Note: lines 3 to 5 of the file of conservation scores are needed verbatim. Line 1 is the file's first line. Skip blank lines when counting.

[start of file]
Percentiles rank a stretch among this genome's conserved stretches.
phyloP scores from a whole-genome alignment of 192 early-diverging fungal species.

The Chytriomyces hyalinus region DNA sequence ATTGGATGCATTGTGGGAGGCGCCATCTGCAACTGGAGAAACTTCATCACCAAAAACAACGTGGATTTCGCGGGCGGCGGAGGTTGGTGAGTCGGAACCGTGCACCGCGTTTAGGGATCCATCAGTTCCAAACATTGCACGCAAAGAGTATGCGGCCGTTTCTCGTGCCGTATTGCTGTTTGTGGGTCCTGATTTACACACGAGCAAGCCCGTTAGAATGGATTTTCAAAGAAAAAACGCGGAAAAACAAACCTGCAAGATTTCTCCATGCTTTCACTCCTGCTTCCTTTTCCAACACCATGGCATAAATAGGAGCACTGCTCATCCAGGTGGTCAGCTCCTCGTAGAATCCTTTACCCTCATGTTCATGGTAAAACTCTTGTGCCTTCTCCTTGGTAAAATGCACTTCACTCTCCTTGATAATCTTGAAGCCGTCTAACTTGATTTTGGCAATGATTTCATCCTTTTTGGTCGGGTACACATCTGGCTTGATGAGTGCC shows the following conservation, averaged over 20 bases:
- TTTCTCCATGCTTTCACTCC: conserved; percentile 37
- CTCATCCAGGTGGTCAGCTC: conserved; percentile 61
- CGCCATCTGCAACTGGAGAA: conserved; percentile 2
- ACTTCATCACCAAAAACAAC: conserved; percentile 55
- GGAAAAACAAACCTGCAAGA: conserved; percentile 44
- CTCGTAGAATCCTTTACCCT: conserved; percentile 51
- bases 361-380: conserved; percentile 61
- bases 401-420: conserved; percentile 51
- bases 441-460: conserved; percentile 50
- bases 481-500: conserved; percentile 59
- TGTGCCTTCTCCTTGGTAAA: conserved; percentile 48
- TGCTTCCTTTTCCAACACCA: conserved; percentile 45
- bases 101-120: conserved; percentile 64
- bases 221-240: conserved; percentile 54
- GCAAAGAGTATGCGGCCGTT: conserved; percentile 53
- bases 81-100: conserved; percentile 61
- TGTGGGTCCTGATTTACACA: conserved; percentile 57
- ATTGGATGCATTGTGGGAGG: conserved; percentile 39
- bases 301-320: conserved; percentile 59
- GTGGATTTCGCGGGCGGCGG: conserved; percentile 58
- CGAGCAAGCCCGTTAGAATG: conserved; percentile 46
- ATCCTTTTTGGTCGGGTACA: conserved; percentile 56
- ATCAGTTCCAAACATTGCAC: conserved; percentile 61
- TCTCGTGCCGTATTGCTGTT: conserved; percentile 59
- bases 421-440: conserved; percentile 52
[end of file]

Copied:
The Chytriomyces hyalinus region DNA sequence ATTGGATGCATTGTGGGAGGCGCCATCTGCAACTGGAGAAACTTCATCACCAAAAACAACGTGGATTTCGCGGGCGGCGGAGGTTGGTGAGTCGGAACCGTGCACCGCGTTTAGGGATCCATCAGTTCCAAACATTGCACGCAAAGAGTATGCGGCCGTTTCTCGTGCCGTATTGCTGTTTGTGGGTCCTGATTTACACACGAGCAAGCCCGTTAGAATGGATTTTCAAAGAAAAAACGCGGAAAAACAAACCTGCAAGATTTCTCCATGCTTTCACTCCTGCTTCCTTTTCCAACACCATGGCATAAATAGGAGCACTGCTCATCCAGGTGGTCAGCTCCTCGTAGAATCCTTTACCCTCATGTTCATGGTAAAACTCTTGTGCCTTCTCCTTGGTAAAATGCACTTCACTCTCCTTGATAATCTTGAAGCCGTCTAACTTGATTTTGGCAATGATTTCATCCTTTTTGGTCGGGTACACATCTGGCTTGATGAGTGCC shows the following conservation, averaged over 20 bases:
- TTTCTCCATGCTTTCACTCC: conserved; percentile 37
- CTCATCCAGGTGGTCAGCTC: conserved; percentile 61